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Visiting Lexington and the Rockbridge Area, 2017

6

Lexington and Buena Vista offer a refreshing change.

Both towns are extremely walking-friendly. Indeed, walking

the streets of these Valley towns is the best way to see all

there is to see, and to appreciate them.

Downtown Lexington undertook a major reconstruc-

tion project in the 1970s upgrading the streets, placing

utility wires underground and putting in brick sidewalks.

This investment by the city, concurrent with efforts by

local preservation groups, acted as a catalyst for redevelop-

ment, rehabilitation and adaptive use of old buildings in

the downtown area. Today, Lexington is unusual in having

a vibrant downtown area. The character of the downtown

area changed over the past quarter-century. Traditional re-

tailers such as department stores and hardware stores left

downtown for the outskirts of town, and were replaced by

more visitor-oriented shops such as art galleries, antique

shops and shops featuring local and regional products. New

restaurants offering a diversity of cuisines beckon the hun-

gry tourist, and serve locals who work and even live in the

downtown area.

Lexington’s walking tours start at the Lexington Visi-

tor Center at 105 West Washington St. Pick up their ex-

cellent tour map that gives easy directions on a number of

tours of varying lengths.

8. Major renovations to downtown

Lexington’s Robert E. Lee Hotel keep

the period details while installing

amenities for today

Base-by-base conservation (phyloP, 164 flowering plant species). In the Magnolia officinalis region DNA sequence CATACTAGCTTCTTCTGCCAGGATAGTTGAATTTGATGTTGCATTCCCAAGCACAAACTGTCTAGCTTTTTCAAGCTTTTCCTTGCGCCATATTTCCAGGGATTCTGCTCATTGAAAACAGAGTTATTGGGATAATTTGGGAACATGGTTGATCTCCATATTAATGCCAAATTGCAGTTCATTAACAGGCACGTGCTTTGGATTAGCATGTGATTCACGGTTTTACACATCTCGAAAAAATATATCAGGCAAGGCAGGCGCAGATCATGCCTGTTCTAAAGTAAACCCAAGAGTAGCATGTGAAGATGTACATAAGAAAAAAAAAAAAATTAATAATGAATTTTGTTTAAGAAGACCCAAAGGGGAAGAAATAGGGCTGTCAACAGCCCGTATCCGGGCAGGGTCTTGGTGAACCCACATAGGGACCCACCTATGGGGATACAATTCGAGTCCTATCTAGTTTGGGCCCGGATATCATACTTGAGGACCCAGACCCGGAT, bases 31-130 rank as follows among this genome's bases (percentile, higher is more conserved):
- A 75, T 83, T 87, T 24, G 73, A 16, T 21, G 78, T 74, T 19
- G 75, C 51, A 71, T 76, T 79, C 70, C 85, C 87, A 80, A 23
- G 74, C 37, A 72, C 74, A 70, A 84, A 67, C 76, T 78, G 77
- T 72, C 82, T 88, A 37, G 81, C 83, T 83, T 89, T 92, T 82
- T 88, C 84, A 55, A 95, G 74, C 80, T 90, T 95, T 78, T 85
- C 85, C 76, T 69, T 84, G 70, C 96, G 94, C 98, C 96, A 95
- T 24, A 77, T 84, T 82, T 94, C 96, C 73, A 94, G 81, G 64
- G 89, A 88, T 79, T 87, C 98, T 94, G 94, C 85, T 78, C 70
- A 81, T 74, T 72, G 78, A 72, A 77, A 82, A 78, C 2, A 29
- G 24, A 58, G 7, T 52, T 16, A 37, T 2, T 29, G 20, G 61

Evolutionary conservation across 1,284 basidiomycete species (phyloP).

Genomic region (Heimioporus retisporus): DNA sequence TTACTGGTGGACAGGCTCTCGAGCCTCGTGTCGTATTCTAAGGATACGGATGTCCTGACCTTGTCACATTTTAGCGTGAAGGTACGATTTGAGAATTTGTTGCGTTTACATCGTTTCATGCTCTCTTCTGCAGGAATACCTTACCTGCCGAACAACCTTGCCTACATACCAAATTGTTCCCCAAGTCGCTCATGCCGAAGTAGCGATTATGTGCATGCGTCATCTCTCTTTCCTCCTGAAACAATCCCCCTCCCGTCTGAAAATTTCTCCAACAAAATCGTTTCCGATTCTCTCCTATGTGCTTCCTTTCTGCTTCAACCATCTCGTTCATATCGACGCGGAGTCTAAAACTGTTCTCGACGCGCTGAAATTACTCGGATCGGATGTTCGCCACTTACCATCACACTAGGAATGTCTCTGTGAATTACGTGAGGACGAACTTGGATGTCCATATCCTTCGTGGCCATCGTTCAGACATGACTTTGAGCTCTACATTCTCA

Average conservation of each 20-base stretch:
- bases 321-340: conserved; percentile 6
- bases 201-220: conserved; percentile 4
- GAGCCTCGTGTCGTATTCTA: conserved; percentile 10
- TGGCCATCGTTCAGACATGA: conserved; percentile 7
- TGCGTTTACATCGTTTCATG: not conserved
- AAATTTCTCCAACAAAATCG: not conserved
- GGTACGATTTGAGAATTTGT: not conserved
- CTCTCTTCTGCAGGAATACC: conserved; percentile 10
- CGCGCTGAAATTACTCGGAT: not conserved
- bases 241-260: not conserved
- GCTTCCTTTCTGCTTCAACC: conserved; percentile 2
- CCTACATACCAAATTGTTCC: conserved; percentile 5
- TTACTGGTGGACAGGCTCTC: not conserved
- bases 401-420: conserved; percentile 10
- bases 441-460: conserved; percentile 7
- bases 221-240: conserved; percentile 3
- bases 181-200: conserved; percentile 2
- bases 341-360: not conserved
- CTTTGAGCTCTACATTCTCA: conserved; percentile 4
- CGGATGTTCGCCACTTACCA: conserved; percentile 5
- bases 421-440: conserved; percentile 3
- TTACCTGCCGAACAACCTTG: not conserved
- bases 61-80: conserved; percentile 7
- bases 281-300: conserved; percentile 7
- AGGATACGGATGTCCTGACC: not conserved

In the late summer of 2014, Ugo Benincasa and Up to

Par Management officially re-opened the doors to downtown

Lexington’s Robert E. Lee Hotel. A completely remodeled bou-

tique hotel, it is located within walking distance of the city’s

shops, museums, and art galleries, as well at the campuses of

Virginia Military Institute or Washington and Lee University.

Originally opened in 1926, the six-story hotel was an

instant landmark as downtown Lexington’s tallest building,

and likely the first building in Lexington with an elevator.

For a half century, the hotel was Lexington’s most presti-

gious accommodation. Generations of W&L and VMI par-

ents stayed at the Robert E. Lee. The hotel’s meeting rooms

and restaurant hosted the local Rotary Club meetings and

the ballroom on the second floor was the site of grand par-

ties and in the 1960s and ‘70s. Ballroom dance classes for

nervous middle school-age boys and girls.

But, by the 1980s, older downtown hotels were fail-

ing. More modern hotels and motels on the edge of towns

snagged the traveler off the Interstate, and college parents

wanted the larger rooms and amenities of the chain hotels.

The Robert E. Lee closed as a transient hotel and was re-

modeled into apartments for low-income individuals.

But the bones of the handsome Jazz-age hotel re-

mained behind the sheetrock. About three years ago. Be-

nincasa, a local developer and restaurateur acquired the

hotel, and began planning a renovation that would restore

the building to its glory and adapt it to the realities of today.

Naturally, the building needed a complete gutting and

reconstruction from the inside out. Plumbing, electrical and

HVAC systems were replaced. The configuration of small

rooms and antiquated

bathrooms required

wholesale redesign of

the interior space. An

early decision was to

construct the top floor

as condominiums with

the third, fourth and

fifth floors reserved for

hotel rooms.

As much as

possible, original ar-

chitectural details

have been kept. The

original 1928 elevator

cars, with completely

updated mechanical

and electrical systems,

have been used. Arch-

ways and decorative